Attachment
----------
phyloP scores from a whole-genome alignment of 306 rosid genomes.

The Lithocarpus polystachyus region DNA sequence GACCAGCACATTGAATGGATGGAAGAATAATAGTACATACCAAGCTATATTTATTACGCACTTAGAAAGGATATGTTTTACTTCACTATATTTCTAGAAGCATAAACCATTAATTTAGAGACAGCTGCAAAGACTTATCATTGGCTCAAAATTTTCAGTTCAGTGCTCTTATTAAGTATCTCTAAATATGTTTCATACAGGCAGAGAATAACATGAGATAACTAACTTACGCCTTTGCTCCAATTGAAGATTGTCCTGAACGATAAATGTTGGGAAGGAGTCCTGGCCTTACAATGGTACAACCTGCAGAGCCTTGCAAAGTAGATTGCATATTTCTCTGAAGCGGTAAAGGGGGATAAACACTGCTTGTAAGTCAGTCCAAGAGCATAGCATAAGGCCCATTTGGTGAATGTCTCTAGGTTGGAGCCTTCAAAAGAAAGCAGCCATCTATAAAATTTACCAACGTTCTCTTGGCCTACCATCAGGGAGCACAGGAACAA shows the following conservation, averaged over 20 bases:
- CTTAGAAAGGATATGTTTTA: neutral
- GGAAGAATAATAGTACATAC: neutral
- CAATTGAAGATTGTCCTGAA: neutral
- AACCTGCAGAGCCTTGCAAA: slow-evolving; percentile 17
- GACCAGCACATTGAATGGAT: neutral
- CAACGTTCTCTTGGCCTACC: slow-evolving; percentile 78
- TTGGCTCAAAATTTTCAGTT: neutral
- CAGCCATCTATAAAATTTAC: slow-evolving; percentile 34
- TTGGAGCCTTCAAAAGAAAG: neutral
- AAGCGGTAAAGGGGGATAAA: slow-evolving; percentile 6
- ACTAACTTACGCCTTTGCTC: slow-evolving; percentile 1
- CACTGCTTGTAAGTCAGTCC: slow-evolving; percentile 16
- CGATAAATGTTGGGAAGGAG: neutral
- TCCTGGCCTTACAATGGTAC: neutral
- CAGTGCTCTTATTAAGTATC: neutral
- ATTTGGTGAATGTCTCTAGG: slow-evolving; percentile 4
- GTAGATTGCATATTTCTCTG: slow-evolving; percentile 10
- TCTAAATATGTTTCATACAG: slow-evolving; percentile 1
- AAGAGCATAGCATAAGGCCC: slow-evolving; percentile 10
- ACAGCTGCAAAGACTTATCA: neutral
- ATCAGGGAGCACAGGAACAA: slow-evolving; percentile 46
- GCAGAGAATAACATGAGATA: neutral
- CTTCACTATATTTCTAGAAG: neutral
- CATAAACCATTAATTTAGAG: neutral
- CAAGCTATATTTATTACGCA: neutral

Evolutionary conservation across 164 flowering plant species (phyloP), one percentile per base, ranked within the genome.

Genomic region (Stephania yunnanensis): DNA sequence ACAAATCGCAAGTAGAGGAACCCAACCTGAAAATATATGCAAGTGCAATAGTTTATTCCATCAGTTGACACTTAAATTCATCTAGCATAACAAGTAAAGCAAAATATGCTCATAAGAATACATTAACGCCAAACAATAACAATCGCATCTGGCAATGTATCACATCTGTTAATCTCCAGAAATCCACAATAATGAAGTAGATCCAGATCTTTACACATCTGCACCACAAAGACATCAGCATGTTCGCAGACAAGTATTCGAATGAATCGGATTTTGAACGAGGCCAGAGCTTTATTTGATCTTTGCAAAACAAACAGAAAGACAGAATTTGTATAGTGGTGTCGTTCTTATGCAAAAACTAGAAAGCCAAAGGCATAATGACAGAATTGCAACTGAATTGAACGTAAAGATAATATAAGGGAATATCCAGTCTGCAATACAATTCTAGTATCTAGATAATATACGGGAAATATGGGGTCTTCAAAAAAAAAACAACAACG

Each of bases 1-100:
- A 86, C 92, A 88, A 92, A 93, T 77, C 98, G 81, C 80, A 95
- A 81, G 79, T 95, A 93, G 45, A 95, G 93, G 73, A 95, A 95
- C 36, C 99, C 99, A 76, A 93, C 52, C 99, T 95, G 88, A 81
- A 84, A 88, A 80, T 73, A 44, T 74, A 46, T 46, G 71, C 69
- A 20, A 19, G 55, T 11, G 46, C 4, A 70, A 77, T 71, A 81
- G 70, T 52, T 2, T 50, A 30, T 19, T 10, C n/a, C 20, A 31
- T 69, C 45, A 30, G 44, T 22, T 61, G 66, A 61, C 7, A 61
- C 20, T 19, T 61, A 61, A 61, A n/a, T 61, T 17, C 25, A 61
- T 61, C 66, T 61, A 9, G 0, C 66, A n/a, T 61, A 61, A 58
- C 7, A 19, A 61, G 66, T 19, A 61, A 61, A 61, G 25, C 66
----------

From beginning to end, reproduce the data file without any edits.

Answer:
phyloP scores from a whole-genome alignment of 306 rosid genomes.

The Lithocarpus polystachyus region DNA sequence GACCAGCACATTGAATGGATGGAAGAATAATAGTACATACCAAGCTATATTTATTACGCACTTAGAAAGGATATGTTTTACTTCACTATATTTCTAGAAGCATAAACCATTAATTTAGAGACAGCTGCAAAGACTTATCATTGGCTCAAAATTTTCAGTTCAGTGCTCTTATTAAGTATCTCTAAATATGTTTCATACAGGCAGAGAATAACATGAGATAACTAACTTACGCCTTTGCTCCAATTGAAGATTGTCCTGAACGATAAATGTTGGGAAGGAGTCCTGGCCTTACAATGGTACAACCTGCAGAGCCTTGCAAAGTAGATTGCATATTTCTCTGAAGCGGTAAAGGGGGATAAACACTGCTTGTAAGTCAGTCCAAGAGCATAGCATAAGGCCCATTTGGTGAATGTCTCTAGGTTGGAGCCTTCAAAAGAAAGCAGCCATCTATAAAATTTACCAACGTTCTCTTGGCCTACCATCAGGGAGCACAGGAACAA shows the following conservation, averaged over 20 bases:
- CTTAGAAAGGATATGTTTTA: neutral
- GGAAGAATAATAGTACATAC: neutral
- CAATTGAAGATTGTCCTGAA: neutral
- AACCTGCAGAGCCTTGCAAA: slow-evolving; percentile 17
- GACCAGCACATTGAATGGAT: neutral
- CAACGTTCTCTTGGCCTACC: slow-evolving; percentile 78
- TTGGCTCAAAATTTTCAGTT: neutral
- CAGCCATCTATAAAATTTAC: slow-evolving; percentile 34
- TTGGAGCCTTCAAAAGAAAG: neutral
- AAGCGGTAAAGGGGGATAAA: slow-evolving; percentile 6
- ACTAACTTACGCCTTTGCTC: slow-evolving; percentile 1
- CACTGCTTGTAAGTCAGTCC: slow-evolving; percentile 16
- CGATAAATGTTGGGAAGGAG: neutral
- TCCTGGCCTTACAATGGTAC: neutral
- CAGTGCTCTTATTAAGTATC: neutral
- ATTTGGTGAATGTCTCTAGG: slow-evolving; percentile 4
- GTAGATTGCATATTTCTCTG: slow-evolving; percentile 10
- TCTAAATATGTTTCATACAG: slow-evolving; percentile 1
- AAGAGCATAGCATAAGGCCC: slow-evolving; percentile 10
- ACAGCTGCAAAGACTTATCA: neutral
- ATCAGGGAGCACAGGAACAA: slow-evolving; percentile 46
- GCAGAGAATAACATGAGATA: neutral
- CTTCACTATATTTCTAGAAG: neutral
- CATAAACCATTAATTTAGAG: neutral
- CAAGCTATATTTATTACGCA: neutral

Evolutionary conservation across 164 flowering plant species (phyloP), one percentile per base, ranked within the genome.

Genomic region (Stephania yunnanensis): DNA sequence ACAAATCGCAAGTAGAGGAACCCAACCTGAAAATATATGCAAGTGCAATAGTTTATTCCATCAGTTGACACTTAAATTCATCTAGCATAACAAGTAAAGCAAAATATGCTCATAAGAATACATTAACGCCAAACAATAACAATCGCATCTGGCAATGTATCACATCTGTTAATCTCCAGAAATCCACAATAATGAAGTAGATCCAGATCTTTACACATCTGCACCACAAAGACATCAGCATGTTCGCAGACAAGTATTCGAATGAATCGGATTTTGAACGAGGCCAGAGCTTTATTTGATCTTTGCAAAACAAACAGAAAGACAGAATTTGTATAGTGGTGTCGTTCTTATGCAAAAACTAGAAAGCCAAAGGCATAATGACAGAATTGCAACTGAATTGAACGTAAAGATAATATAAGGGAATATCCAGTCTGCAATACAATTCTAGTATCTAGATAATATACGGGAAATATGGGGTCTTCAAAAAAAAAACAACAACG

Each of bases 1-100:
- A 86, C 92, A 88, A 92, A 93, T 77, C 98, G 81, C 80, A 95
- A 81, G 79, T 95, A 93, G 45, A 95, G 93, G 73, A 95, A 95
- C 36, C 99, C 99, A 76, A 93, C 52, C 99, T 95, G 88, A 81
- A 84, A 88, A 80, T 73, A 44, T 74, A 46, T 46, G 71, C 69
- A 20, A 19, G 55, T 11, G 46, C 4, A 70, A 77, T 71, A 81
- G 70, T 52, T 2, T 50, A 30, T 19, T 10, C n/a, C 20, A 31
- T 69, C 45, A 30, G 44, T 22, T 61, G 66, A 61, C 7, A 61
- C 20, T 19, T 61, A 61, A 61, A n/a, T 61, T 17, C 25, A 61
- T 61, C 66, T 61, A 9, G 0, C 66, A n/a, T 61, A 61, A 58
- C 7, A 19, A 61, G 66, T 19, A 61, A 61, A 61, G 25, C 66